Historically social programs have been geared almost exclusively towards mothers and children, but now there are a growing number of new programs targeted specifically at fathers,” says Dr. Cynthia Osborne, policy professor and director of CFRP. “Today, federal and state policymakers recognize that dads are more than a paycheck or child support payment, and that supporting them as active participants also supports the children.

Fatherhood programs have now evolved from a narrow focus on financial stability and support to a more balanced agenda that emphasizes healthy relationships, parenting skills, and father involvement. Though the programs take a variety of approaches towards achieving these ends, they share the common goal of ensuring that fathers are positively involved in their children’s lives.

American families have indeed changed dramatically since the Vietnam War-era and continue to be dynamic today. Recognizing the importance of the role of the father is one way to support them.

Dr. Cynthia Osborne and her team at her policy research group, the Child and Family Research Partnership (CFRP) at the LBJ School of Public Affairs, are currently working with the state of Texas to develop a comprehensive approach to supporting fathers and their children.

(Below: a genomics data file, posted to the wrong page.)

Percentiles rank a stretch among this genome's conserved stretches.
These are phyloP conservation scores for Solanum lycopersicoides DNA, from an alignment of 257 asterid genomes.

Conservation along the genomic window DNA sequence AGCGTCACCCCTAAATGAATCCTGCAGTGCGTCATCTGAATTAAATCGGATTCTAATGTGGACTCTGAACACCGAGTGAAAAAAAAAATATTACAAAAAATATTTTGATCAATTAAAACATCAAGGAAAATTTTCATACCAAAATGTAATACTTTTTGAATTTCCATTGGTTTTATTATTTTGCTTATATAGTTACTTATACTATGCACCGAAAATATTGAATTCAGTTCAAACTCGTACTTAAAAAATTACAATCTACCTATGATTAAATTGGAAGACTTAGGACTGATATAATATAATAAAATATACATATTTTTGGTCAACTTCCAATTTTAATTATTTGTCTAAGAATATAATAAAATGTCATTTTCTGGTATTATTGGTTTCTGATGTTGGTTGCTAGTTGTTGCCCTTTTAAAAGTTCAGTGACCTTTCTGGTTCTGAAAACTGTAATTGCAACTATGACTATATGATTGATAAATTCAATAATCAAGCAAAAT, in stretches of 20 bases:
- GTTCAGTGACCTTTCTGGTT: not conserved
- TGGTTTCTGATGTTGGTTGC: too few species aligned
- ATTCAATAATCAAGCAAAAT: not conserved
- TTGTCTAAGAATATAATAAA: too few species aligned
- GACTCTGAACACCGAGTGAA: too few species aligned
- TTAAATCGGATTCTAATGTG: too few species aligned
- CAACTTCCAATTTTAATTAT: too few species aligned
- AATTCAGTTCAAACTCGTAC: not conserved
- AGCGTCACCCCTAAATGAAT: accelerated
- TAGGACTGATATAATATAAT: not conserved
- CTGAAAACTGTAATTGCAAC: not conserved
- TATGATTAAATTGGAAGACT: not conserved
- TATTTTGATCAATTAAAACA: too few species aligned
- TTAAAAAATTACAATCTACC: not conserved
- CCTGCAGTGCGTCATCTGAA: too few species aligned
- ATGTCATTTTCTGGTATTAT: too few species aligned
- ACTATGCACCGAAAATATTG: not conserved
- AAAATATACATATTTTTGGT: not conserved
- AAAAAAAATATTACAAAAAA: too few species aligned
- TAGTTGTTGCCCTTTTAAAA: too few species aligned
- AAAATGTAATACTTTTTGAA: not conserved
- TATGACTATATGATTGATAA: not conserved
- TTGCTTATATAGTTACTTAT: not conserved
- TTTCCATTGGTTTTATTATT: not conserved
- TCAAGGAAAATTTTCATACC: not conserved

More about CFRP’s research on fatherhood at childandfamilyresearch.org/publications/fathers.

 


[1] Cotter, D. & Hermsen, J. (2014). Brief: Back on Track? The Stall and Rebound in Support for Women’s New Roles in Work and Politics, 1977-2012. Council on Contemporary Families. Retrieved from: https://contemporaryfamilies.org/gender-revolution-rebound-brief-back-on-track.

[2] Taylor, P., Parker, K., Coh, D., Passel, J., Livingston, G., (2011) Barely Half of U.S. Adults Are Married – A Record Low. Pew Research Center. Social & Demographic Trends. Retrieved from: http://www.pewsocialtrends.org/2011/12/14/barely-half-of-u-s-adults-are-married-a-record-low.

[3] Child Trends Databank. (2015). Births to unmarried women. Retrieved from http://www.childtrends.org/?indicators=births-to-unmarried-women.

[4] Curtin, S.C., Ventura, S.J., & Martinez, G.M. (2014). Recent Declines in Nonmarital Childbearing in the United States. Centers for Disease Control and Prevention, National Center for Health Statistics Data Brief No. 162, August 2014. Retrieved from: http://www.cdc.gov/nchs/products/databriefs/db162.htm.

[5] Katz, S.N. (1994). Historical Perspective and Current Trends in the Legal Process of Divorce. Children and Divorce 4(1). Retrieved from http://www.futureofchildren.org/publications/journals/article/index.xml?journalid=63&articleid=410&sectionid=2795.